Beware of unruly factions
While a black preacher told 100 immigration protesters that incarcerated blacks and detained immigrants faced similar challenges, Jesse Morgan stood to one side of the May Day demonstrators, holding a large sign that read “Radical Queers Resist.” (See Madison on Factions.)
Although the rally was geared toward illegal immigrants, the 24-year-old Georgia State sociology major said gays can relate, too, because they often face discrimination. (We are trying to show that everyone in America faces discrimination at one time or another.)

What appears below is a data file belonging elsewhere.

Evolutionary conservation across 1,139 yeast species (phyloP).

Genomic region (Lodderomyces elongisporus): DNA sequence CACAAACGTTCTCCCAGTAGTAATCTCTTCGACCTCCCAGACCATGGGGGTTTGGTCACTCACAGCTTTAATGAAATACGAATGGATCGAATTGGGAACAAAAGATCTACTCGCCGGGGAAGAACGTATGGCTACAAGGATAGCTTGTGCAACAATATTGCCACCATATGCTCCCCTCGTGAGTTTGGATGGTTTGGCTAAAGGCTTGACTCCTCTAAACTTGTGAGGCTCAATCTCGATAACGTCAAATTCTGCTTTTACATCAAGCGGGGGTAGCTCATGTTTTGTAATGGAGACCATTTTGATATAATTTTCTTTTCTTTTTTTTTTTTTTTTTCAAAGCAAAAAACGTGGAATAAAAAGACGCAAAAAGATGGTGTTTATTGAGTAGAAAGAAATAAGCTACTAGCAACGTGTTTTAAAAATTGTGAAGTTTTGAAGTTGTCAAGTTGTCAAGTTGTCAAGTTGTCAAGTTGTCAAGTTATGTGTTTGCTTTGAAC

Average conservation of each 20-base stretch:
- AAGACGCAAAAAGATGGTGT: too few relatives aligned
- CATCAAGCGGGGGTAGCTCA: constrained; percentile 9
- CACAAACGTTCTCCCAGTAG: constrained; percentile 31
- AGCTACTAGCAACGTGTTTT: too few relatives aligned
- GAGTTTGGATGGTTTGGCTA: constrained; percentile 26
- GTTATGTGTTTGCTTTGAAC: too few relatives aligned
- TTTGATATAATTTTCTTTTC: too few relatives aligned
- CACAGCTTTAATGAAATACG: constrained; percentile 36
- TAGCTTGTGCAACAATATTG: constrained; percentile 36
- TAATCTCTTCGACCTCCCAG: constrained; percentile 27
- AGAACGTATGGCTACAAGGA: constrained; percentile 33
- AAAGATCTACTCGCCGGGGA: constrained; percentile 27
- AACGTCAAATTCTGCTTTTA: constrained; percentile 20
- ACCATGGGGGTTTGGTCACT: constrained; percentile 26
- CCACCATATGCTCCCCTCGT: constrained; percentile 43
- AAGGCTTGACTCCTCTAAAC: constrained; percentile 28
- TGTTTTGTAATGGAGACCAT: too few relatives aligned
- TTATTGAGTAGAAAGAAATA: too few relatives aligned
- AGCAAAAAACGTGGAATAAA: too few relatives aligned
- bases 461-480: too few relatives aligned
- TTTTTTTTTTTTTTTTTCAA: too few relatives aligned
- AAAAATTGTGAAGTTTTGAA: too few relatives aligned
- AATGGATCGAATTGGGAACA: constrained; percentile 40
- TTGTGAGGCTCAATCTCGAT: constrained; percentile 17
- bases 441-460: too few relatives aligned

Over the last several years, May Day rallies in the United States have been dominated by activists pushing for a path to citizenship for the estimated 11 million people in the country illegally. But since 2006, when hundreds of thousands took to the streets in cities across America, the rallies have gotten smaller, less focused and increasingly splintered by any number of groups with a cause.
In New York,
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